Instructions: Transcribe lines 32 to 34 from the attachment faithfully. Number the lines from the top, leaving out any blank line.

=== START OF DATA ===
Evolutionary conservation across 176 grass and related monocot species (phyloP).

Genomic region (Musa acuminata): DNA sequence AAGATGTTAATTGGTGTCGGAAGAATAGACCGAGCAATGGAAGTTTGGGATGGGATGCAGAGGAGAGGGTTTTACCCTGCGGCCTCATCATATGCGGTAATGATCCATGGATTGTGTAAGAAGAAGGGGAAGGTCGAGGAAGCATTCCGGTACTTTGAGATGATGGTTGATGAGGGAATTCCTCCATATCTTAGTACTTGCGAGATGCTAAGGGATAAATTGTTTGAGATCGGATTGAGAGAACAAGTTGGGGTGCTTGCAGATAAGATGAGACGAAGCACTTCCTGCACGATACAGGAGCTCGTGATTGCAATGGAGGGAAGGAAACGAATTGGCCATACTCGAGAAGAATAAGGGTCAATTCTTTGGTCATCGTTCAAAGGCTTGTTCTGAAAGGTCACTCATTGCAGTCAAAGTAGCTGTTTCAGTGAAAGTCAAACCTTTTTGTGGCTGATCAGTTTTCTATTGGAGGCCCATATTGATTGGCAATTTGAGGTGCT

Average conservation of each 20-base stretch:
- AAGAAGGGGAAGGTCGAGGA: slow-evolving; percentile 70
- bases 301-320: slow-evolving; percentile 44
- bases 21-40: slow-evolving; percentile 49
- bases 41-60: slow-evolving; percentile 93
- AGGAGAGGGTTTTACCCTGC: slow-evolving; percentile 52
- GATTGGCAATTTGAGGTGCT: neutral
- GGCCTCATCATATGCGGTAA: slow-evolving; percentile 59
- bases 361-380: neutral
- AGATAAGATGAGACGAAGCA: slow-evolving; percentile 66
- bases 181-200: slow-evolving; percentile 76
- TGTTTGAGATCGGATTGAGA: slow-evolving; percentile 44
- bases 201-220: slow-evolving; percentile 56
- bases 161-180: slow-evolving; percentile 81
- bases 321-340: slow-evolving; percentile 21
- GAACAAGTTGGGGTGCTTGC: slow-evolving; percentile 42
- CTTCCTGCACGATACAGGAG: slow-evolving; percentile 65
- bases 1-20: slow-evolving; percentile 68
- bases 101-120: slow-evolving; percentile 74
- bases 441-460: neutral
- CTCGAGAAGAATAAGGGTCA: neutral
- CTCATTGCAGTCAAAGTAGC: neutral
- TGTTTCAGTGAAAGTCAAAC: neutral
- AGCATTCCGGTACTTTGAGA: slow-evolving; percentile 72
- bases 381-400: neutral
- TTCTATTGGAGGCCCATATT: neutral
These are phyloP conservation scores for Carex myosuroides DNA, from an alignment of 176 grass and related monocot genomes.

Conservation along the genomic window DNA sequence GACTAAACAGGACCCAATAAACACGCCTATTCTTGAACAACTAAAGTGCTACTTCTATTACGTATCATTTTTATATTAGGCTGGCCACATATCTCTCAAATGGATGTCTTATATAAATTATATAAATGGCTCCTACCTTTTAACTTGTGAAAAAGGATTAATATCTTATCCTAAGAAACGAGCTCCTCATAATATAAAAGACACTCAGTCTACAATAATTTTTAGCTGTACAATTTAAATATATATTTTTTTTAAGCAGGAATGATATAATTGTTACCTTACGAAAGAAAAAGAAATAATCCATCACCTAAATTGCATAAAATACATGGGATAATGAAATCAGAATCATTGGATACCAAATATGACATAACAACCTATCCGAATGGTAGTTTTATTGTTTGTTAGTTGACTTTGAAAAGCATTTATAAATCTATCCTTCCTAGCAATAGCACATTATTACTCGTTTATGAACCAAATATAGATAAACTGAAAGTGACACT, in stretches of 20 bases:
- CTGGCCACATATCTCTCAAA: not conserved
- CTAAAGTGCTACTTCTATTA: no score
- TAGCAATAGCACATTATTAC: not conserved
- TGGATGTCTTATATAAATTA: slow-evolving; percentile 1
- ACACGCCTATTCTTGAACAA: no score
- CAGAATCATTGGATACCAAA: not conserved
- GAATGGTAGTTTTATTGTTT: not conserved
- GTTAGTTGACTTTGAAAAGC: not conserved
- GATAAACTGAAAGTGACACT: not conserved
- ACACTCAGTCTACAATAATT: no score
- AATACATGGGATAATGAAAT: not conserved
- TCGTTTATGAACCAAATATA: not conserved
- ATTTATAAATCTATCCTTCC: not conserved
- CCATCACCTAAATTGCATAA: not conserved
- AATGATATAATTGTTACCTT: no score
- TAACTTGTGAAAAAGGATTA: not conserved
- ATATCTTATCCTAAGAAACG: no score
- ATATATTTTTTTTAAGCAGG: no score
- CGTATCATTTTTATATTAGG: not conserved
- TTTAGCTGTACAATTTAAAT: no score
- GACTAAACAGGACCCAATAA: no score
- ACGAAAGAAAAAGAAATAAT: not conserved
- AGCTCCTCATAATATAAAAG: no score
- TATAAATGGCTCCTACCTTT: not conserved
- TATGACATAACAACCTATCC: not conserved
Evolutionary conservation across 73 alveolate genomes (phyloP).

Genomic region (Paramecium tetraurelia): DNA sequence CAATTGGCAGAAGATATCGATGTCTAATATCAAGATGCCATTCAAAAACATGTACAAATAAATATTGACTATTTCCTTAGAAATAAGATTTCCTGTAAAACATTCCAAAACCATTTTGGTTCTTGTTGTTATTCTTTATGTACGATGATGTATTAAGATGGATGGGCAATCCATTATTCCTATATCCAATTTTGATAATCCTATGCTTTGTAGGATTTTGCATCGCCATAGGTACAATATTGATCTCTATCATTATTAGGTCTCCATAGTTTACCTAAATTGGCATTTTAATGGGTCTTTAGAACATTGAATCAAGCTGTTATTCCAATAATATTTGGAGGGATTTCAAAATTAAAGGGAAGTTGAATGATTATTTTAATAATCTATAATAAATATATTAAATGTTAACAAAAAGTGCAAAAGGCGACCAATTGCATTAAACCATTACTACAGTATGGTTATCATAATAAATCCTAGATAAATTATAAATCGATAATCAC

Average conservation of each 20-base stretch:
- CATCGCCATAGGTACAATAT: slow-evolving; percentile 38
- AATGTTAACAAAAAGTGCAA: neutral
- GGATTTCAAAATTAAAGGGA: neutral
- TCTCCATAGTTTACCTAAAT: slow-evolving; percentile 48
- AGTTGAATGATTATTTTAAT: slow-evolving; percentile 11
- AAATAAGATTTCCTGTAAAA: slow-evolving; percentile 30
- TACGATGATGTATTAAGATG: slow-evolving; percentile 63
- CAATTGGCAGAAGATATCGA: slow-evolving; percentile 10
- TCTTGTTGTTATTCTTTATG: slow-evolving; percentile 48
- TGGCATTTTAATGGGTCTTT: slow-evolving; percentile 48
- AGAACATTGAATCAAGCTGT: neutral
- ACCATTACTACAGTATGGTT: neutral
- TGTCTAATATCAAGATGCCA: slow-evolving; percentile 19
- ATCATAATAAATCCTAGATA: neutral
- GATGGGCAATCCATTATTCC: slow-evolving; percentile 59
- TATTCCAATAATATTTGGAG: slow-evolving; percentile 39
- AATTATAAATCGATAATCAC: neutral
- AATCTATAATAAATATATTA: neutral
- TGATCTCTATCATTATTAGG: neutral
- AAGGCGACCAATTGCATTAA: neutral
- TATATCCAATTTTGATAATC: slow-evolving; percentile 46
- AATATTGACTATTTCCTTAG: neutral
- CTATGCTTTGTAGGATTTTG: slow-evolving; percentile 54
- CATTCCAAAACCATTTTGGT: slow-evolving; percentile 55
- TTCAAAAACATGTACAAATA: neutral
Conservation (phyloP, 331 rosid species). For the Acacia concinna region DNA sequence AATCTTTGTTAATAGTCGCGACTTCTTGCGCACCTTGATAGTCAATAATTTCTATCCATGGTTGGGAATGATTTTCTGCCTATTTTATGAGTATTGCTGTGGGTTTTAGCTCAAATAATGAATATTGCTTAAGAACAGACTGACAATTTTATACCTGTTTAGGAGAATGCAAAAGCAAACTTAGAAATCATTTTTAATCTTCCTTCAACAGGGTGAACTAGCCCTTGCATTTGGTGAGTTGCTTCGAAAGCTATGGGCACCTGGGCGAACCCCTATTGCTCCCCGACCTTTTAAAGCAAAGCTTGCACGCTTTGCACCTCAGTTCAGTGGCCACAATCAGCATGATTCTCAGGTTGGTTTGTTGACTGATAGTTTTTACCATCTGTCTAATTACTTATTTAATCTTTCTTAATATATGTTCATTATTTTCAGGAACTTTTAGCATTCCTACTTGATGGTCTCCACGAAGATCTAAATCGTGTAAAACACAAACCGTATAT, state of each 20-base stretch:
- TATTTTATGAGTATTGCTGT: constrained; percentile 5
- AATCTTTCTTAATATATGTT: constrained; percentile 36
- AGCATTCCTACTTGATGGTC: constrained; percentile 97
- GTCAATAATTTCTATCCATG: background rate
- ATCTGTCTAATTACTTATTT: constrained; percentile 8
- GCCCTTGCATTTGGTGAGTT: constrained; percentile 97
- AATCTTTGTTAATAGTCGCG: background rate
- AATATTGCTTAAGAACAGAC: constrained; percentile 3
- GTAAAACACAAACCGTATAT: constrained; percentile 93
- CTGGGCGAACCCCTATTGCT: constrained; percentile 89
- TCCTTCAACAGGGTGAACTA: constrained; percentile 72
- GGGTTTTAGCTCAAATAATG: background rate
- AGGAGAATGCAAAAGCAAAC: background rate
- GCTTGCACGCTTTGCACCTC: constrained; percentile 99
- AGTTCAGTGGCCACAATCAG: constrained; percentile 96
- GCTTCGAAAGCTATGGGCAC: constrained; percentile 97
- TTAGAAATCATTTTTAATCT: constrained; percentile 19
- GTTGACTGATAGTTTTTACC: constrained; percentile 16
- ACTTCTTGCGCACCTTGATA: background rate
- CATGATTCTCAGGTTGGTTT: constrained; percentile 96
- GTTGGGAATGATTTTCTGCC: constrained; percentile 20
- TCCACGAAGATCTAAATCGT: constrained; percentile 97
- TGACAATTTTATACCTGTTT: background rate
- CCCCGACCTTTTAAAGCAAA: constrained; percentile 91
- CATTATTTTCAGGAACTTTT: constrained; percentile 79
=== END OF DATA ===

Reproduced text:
- CTAAAGTGCTACTTCTATTA: no score
- TAGCAATAGCACATTATTAC: not conserved
- TGGATGTCTTATATAAATTA: slow-evolving; percentile 1